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April 11, 2020

New collaborative website offers ways for virtual participation in popular exhibit

By Jan Crocker

When the “A Seat at the Table” exhibit was unveiled at the Kennedy Institute in October 2018 with the first of the project’s three phases, it quickly gained popularity among visitors from all over. Some visitors felt personally inspired by Congresswoman Chisholm’s determination, some drew parallels to the upcoming mid-term elections, which included more diverse candidates than ever, and some saw how the message of inclusion at tables of power still is an ideal to aspire to today. This theme of involving the community’s voice in determining what is most crucial for a community was amplified in the second phase of this project, as previously summarized here. Our aim was to offer a wide range of workshops where community members could create their own seats at the table about whatever issues the felt most passionately about. These creations, and the stories that inspired them, were so powerful we knew we needed to find a way to preserve these ephemeral pieces. We also commissioned artists to create twenty works of art dedicated to contemporary and historic ‘trailblazers’ who forged their own paths to tables of power. We just needed to find a way to ensure the wonderful stories of both the community- and artist-made chairs would endure.

That solution was announced this week with the creation of an exciting new microsite –– –– dedicated entirely to this immersive exhibit and fostering continued participation and conversation. Through this innovative resource, anyone is able to readily access background information on artists; trailblazers like the iconic public servant at the heart of it all, Congresswoman Shirley Chisholm; and other powerful groups or individuals who made an impact in how the “A Seat at the Table” exhibit evolved. Additionally, visitors to the microsite can check out the timeline of how the project progressed.

If you want to discover how other people interpreted the experience with their own chairs, head over to the press section to view articles published by various outlets from throughout the exhibit’s tenure while on display. Along with Institute announcements, there are unique stories about a certain artist or community group and their own approach to the activity at hand. What might be one of the most exciting features is the chance to make your own chair and have it be part of the online collection. To gather ideas, you can view other seats already created and consider how each of them brings a different perspective to the table.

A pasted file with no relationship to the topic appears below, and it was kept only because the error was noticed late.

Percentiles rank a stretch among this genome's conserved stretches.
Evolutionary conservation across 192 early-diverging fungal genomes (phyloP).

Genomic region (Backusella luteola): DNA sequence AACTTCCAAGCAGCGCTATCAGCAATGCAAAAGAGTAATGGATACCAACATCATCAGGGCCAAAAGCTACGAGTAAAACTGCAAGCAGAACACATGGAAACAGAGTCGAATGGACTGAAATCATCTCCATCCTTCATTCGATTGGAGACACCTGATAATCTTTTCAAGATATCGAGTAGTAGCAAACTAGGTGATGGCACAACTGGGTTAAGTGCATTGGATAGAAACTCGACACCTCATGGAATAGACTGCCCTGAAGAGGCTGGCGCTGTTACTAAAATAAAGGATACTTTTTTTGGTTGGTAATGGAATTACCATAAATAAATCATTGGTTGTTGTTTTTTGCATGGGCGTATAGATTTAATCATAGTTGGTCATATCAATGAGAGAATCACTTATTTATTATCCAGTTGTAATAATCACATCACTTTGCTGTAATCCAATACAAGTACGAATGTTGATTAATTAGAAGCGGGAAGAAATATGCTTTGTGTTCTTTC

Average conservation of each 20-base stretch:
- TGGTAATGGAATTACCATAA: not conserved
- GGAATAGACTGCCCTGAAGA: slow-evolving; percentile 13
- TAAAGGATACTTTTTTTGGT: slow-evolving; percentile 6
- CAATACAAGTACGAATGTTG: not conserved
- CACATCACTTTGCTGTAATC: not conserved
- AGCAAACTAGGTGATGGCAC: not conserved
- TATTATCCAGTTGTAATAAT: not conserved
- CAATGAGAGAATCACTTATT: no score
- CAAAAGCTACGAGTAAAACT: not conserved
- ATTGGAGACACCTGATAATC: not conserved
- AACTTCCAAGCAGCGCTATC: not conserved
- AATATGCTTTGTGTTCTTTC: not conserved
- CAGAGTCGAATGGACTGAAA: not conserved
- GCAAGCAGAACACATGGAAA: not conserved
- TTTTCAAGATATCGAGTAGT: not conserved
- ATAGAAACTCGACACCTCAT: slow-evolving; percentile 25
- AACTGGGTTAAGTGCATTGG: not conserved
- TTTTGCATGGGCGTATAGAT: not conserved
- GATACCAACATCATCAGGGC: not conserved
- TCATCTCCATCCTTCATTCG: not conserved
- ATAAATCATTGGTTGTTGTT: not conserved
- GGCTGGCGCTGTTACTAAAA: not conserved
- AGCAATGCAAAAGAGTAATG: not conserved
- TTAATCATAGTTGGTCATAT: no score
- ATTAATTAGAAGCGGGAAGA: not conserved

No matter where you are –– in Boston, Massachusetts, or even another state all together –– this opportunity is open to you. When more people take part and, yes, make their voices heard, the level of civic engagement in society is more invigorated. So, be sure to check out, create your own masterpiece of a seat at the table, and share with our website and on social media by including the Institute at @emkinstitute and the #byoc hashtag.

The Edward M. Kennedy Institute for the United States Senate is a nonprofit, nonpartisan, civic education organization in Boston envisioned by the late Senator Edward M. Kennedy. Through a range of exhibits, interactive educational offerings, and topical programs, the Institute engages students and visitors in a conversation about the essential role each person plays in our democracy and in our society.